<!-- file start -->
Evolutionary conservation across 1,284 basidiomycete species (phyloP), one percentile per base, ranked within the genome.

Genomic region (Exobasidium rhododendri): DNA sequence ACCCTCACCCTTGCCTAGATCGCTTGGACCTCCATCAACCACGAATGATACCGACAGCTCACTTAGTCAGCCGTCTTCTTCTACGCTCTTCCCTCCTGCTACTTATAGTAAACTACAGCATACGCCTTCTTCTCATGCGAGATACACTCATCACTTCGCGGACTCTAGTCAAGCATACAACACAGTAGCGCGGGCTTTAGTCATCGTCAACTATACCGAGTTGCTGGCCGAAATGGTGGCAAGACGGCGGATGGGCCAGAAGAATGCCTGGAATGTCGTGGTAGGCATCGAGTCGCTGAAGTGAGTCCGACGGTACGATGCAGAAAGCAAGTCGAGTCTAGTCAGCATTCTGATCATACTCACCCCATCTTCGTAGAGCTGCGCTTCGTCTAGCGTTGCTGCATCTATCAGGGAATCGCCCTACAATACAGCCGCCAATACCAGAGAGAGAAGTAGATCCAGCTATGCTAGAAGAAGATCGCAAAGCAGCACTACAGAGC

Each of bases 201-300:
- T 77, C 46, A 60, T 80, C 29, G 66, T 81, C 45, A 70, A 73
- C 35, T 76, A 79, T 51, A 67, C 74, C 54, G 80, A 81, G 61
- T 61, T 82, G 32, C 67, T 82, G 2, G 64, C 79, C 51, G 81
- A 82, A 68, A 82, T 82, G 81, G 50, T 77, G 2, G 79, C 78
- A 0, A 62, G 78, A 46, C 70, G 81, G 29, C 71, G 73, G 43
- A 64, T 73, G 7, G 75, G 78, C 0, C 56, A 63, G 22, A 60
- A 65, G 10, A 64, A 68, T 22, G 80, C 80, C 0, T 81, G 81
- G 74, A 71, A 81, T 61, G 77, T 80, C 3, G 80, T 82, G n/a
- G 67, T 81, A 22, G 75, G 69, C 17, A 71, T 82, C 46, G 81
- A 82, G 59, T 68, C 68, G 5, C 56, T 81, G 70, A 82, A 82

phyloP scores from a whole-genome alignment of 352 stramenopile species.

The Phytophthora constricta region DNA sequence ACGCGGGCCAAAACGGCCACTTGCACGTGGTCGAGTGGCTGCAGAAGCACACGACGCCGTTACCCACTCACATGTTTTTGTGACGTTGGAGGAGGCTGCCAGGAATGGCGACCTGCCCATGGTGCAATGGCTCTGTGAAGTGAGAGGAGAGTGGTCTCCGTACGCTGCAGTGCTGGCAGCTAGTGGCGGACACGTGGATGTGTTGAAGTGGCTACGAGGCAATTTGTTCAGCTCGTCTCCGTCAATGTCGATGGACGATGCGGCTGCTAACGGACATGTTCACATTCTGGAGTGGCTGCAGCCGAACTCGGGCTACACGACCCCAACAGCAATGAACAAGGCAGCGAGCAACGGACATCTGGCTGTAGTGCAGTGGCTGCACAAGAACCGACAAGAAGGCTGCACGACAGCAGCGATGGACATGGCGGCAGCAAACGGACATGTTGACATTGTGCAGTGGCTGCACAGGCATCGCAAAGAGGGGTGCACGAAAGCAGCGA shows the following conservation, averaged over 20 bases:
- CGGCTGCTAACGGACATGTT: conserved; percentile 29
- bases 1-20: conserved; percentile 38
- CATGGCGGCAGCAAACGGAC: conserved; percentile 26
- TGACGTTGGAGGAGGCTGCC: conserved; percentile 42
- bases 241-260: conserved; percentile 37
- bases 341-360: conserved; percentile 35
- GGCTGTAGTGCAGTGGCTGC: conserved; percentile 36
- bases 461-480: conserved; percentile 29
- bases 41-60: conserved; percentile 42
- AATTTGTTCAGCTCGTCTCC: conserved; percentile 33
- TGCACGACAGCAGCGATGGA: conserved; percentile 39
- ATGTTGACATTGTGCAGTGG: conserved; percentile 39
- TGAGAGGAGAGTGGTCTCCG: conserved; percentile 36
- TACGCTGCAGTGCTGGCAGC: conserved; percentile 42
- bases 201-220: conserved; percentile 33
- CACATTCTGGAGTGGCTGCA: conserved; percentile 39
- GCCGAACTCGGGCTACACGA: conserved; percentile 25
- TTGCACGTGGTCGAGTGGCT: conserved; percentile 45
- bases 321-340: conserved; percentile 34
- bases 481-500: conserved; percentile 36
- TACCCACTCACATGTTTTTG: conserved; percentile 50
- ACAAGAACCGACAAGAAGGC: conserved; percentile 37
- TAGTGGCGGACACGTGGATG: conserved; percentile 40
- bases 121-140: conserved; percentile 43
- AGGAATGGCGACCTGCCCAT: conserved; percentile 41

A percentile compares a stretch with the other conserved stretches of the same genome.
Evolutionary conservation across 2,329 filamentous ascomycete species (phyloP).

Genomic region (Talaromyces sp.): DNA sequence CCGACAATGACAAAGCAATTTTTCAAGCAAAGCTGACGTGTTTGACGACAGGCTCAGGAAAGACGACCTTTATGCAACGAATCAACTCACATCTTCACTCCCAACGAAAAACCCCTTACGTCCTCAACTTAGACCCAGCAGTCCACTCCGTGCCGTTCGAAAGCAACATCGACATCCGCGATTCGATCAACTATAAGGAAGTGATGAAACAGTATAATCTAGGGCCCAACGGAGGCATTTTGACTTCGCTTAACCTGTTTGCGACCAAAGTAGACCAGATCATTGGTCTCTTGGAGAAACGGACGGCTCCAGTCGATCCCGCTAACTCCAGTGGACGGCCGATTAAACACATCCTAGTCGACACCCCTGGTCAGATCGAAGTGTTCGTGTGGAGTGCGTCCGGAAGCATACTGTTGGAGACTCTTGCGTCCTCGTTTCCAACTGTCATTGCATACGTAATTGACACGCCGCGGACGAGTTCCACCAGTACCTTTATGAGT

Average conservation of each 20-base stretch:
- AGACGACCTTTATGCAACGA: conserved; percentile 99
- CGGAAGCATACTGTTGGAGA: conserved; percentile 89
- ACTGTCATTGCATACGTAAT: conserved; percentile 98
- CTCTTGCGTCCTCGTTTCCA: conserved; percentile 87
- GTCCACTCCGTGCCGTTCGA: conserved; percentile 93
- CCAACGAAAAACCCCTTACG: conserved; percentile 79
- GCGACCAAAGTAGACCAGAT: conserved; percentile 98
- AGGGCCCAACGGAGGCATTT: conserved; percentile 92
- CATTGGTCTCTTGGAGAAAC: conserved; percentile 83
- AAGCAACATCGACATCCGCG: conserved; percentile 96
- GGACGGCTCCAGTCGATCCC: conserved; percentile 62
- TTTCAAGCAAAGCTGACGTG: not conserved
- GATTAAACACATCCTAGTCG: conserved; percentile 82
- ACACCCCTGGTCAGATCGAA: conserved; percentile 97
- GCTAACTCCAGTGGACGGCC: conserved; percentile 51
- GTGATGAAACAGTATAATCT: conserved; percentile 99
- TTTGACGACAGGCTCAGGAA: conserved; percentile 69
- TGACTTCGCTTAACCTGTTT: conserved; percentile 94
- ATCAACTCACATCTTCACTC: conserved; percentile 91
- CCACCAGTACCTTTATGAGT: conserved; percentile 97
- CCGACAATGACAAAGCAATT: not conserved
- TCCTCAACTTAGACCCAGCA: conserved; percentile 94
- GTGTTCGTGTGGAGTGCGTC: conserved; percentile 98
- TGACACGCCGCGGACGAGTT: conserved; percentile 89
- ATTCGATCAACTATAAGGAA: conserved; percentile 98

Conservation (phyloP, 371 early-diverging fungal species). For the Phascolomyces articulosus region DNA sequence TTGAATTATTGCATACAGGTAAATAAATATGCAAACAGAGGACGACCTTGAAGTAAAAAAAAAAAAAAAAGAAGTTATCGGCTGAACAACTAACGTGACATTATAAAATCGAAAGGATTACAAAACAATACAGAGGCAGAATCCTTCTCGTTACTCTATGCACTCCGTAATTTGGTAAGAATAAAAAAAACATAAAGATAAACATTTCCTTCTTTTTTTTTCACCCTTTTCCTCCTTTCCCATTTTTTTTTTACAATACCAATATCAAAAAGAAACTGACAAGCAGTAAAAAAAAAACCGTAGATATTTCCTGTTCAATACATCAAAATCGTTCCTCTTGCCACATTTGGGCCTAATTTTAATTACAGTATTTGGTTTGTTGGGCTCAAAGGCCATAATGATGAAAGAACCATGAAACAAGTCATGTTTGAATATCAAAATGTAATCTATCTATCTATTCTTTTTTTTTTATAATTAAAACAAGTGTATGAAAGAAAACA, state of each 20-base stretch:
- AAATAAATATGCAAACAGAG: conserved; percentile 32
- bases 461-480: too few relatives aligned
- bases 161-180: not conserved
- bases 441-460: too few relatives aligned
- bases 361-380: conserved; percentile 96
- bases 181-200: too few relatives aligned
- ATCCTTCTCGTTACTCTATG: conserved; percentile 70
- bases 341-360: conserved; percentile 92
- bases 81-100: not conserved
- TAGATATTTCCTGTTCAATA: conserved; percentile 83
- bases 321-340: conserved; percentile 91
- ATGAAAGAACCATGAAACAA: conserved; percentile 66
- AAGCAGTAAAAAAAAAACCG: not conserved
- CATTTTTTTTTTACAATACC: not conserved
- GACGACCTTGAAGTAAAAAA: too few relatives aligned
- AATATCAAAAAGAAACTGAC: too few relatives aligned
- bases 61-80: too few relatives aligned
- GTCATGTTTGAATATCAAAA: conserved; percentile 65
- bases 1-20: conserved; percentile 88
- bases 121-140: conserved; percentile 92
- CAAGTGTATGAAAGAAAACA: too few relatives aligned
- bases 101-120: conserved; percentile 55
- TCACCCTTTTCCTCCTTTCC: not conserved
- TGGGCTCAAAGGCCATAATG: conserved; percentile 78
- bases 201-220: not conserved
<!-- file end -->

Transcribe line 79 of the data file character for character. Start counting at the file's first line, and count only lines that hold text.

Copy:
- bases 81-100: not conserved